Conclusion: At just US$60, it’s a no-brainer recommendation for anybody who owns a M4/3 camera, especially if you’ve got a older or spare one lying around. Mine now lives on my E-PM1 Pen Mini, which has seen little use since the OM-D and Sony RX100 entered the stable. put this on, stick the camera in your pocket, and go for a walk. You’ll be glad you did. MT

The Olympus BCL-15mm f8 Body Cap lens is available here from B&H or Amazon.


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Images and content copyright Ming Thein | mingthein.com 2012 onwards. All rights reserved

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Abandoned, I. E-PL5, 15/8

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Abandoned, I. E-PL5, 15/8


  1. A belated thanks for this review – which was quite enjoyable. So much so that I just purchase a 15mm BCL for my own use – mounted it on a relatively svelte Lumix body, the now venerable GX1 which in my slightly biased opinion is seriously underrated these days, and have (so far) gotten some quite nice images from it.

    The keys are remembering to focus accurately – using ISO as a way to control shutter speed – and remembering that this tiny tiny tiny lens…..is basically quite fun.

    The results are both respectable and, in some surprising ways, profoundly ‘filmic’ …. or as much so as a micro 4/3 sensor camera can do these days.

    Thank you again for the review, Ming.



  2. Do you think a PM1+15/8 would give superior IQ than an iPhone 4S+645 Pro app (which records in dRAW)? Regards

  3. Awesome lens to bring along to a wedding, so much is in focus; where you’re looking to record who was there and not wanting to miss anything. Forget about bokeh. At slow shutter speeds people on the dance floor can appear as an abstract. Shoot with the Art pin hole filter. Your pictures will be widely appreciated.

  4. It’s a lot sharper than the Miranda ‘prime’ lens I started with – I used the corner softness to good effect (mostly unintentionally when I took the picture!) but it works for lots of subjects. You sold another one! I’m returning to my Kodak Brownie 44B roots with this one on an EPL-5 and IR conversion.

  5. Thank you Ming for a great review. Your blog site is outstanding!

  6. After reading your test I bought one. I think it is crap 😦 Or I did something wrong? Example: http://biod.info/bcl158.jpg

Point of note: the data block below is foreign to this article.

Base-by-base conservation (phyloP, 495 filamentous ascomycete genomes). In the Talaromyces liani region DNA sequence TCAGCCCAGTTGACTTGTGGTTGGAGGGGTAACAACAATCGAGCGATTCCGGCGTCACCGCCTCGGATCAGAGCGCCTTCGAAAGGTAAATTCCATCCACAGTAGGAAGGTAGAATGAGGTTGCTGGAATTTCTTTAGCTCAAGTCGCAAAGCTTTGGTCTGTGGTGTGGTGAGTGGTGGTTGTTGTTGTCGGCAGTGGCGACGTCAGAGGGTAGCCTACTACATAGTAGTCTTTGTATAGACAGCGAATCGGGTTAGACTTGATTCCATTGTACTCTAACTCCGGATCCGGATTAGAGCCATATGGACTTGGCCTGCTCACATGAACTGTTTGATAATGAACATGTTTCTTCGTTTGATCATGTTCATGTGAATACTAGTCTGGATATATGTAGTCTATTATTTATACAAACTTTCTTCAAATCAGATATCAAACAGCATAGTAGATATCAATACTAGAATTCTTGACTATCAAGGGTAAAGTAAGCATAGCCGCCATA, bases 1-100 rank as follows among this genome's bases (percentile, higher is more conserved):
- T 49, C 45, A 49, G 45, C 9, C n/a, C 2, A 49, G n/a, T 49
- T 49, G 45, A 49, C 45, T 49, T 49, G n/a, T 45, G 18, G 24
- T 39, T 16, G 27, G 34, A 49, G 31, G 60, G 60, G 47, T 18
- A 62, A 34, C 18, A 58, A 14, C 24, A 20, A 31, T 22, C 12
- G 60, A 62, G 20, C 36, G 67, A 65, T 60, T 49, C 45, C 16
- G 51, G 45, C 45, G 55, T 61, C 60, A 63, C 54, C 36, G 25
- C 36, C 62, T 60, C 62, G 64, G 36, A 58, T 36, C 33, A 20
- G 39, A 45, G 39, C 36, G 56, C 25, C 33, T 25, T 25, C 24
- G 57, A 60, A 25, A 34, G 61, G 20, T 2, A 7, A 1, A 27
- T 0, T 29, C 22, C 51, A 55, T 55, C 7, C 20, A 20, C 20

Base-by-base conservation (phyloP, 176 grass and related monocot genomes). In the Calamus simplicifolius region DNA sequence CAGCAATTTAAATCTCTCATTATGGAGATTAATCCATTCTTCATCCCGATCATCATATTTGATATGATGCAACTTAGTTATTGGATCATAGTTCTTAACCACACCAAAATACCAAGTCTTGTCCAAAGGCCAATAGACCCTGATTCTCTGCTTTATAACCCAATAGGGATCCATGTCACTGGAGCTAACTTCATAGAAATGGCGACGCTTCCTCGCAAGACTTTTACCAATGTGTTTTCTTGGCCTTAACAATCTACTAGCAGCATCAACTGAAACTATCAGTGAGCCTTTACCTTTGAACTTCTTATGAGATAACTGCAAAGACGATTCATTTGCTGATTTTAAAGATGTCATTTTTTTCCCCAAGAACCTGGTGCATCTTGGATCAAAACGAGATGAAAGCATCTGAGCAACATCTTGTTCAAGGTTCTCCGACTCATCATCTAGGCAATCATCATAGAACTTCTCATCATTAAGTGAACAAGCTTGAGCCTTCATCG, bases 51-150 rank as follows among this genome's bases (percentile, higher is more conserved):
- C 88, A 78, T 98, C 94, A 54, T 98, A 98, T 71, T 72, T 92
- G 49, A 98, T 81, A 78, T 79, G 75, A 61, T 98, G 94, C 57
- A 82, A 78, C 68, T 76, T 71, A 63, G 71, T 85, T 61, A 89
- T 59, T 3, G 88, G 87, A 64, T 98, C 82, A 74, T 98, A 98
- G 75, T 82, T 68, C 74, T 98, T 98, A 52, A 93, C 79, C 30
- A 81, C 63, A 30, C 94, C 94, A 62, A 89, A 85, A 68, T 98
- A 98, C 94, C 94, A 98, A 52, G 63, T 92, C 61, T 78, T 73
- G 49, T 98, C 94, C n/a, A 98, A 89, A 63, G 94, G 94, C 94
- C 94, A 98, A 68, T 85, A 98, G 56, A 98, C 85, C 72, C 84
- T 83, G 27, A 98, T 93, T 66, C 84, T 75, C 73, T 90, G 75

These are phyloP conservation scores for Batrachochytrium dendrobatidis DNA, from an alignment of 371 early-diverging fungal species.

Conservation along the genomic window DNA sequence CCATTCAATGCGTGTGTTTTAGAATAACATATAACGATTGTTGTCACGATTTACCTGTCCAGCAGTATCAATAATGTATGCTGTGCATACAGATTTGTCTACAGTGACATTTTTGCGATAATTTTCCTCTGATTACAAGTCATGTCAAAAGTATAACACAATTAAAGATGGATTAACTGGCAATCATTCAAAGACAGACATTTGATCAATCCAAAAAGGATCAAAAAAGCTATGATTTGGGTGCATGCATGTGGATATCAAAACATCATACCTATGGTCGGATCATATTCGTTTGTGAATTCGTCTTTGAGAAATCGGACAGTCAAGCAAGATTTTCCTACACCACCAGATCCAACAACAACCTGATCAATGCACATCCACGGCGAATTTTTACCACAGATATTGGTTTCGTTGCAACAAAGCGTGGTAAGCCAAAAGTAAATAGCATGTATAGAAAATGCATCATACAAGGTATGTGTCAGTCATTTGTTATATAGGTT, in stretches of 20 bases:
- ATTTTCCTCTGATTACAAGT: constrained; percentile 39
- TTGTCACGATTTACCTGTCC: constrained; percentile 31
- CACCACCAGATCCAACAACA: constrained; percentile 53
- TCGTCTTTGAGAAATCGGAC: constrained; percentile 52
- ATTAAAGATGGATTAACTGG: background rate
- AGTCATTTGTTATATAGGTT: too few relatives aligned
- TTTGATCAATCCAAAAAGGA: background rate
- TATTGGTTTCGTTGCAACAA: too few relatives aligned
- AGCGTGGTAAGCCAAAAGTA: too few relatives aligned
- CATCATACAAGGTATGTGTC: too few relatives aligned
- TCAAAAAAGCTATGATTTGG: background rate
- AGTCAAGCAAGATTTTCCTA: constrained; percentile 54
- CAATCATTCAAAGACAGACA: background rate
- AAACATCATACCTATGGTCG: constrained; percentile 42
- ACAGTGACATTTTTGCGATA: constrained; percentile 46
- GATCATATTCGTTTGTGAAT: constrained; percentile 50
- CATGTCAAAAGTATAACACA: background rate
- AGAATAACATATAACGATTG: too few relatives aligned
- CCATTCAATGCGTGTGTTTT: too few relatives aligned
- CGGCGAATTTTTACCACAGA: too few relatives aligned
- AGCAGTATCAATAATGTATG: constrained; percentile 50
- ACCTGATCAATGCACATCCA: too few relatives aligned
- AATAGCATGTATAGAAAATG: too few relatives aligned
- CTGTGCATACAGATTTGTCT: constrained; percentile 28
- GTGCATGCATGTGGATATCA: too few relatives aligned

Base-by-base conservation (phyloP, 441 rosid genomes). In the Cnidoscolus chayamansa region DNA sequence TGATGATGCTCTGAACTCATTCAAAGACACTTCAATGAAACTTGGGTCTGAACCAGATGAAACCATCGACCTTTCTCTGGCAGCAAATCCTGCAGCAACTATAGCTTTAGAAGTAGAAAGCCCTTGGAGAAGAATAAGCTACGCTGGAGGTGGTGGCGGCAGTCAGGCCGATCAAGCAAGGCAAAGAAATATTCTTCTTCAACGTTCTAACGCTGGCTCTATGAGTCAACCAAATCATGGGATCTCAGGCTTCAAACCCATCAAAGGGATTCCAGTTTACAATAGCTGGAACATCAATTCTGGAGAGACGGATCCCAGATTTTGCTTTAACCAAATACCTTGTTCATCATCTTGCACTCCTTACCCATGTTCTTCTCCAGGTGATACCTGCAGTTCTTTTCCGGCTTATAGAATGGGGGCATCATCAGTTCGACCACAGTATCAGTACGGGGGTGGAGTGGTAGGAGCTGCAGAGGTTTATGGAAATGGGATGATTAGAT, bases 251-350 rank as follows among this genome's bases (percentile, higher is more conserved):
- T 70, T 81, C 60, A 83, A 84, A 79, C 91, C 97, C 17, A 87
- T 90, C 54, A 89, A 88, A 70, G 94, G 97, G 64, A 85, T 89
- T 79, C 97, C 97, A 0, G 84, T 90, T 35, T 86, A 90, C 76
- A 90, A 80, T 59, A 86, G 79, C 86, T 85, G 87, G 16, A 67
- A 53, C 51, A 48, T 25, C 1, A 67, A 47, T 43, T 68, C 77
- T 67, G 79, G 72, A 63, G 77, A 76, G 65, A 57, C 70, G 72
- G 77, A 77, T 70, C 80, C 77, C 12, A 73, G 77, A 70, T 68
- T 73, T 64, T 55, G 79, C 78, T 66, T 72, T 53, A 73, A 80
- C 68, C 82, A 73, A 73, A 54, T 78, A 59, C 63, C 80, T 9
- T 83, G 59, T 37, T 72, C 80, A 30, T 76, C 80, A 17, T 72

• Did you focus it?

      • It’s better on a NEX-3 or NEX-5 with the 14mp sensor. Sharper but must be cropped for vignetting. No good on newer Sony NEX models.

        • ?? It’s a M4/3 lens. Won’t mount on NEX.

          • Of course it will mount to a NEX; everything does. I used a PIXCO adapter and I sent you a bunch of information on this, before. WRT focusing the bodycap lens, you know that’s rubbish. It is pan-focus, (although there is a secondary position for close-ups.)

            • I stand corrected regarding NEX mounting. However, its definitely NOT pan focus. I’ve tested it, and getting within the right ballpark makes a significant difference to sharpness. If you think my opinion is rubbish, why bother asking me?

                There is no focusing mechanism in the Olympus body-cap lens. There are 2 positions; one for close-up and the other for all other distances right to infinity. Now it seems that a few people have experienced OOF conditions with these lenses and I don’t know why. There was even one such case where somebody was experiencing same difficulties with a first-generation NEX, same as mine.

                I am planning to do a test comparison between this lens and an 18mm Pentax 110 and a 16E2.8 on my NEX-3, in the near future. Thank you for your fine work.

                • My bad – that was meant for the OP.

                  In any case, there IS a focusing mechanism in the 15/8. If you rack the lever while having LV on, you can clearly see the focus distance changes gradually. There are only two marked positions. But there’s definitely a difference in quality if you get the distance wrong.

              • focussing makes a lot of difference! I calibrated the lens’ lever position with an 18″ and a 5′ careful focussing (and an extra-fine “Zeiss” permanent marker ;)… and get great results, especially with my 720nm and longward-modified EPL5. I have not done the DOF calculations (not sure what circle of confusion to use for MFT) but my results are acceptably sharp in center field, and three elements provides less of an IR hotspot than any of my Zuiko’ lenses, I’m going to make a lens hood for it, maybe affixed with epoxy to the front. Kodak 35mm film canister (modified) should work well, with a cutout for focus lever access maybe. It’s the same approach I use to my Hubble and Hubble successor (James Webb) Space telescope instrumentation ;).

                Knocking the lever off my mistake from the position you want is the biggest problem.

      • Yes. But doesn’t it give a big depth of field?

  7. Hi Ming, here’s one for you. I got the bodycap lens for my E-PL1 and my GF2 and the results were so-so, as expected. Then I ordered a Pixco adapter, which is only about 1/8 ” thick, and mounted it on my NEX-3. Eh voila, the transformation! With some vignetting in the corners (easily cropped) this lens/camera combination is sharp, sharp, sharp and undistorted. Tried it on my NEX-5R and on a NEX-7 too, no good. Must be the faster sensors. I hope you try this because it really works. Nex-3 and probably NEX-5.
    Many thanks, appreciate your fine work.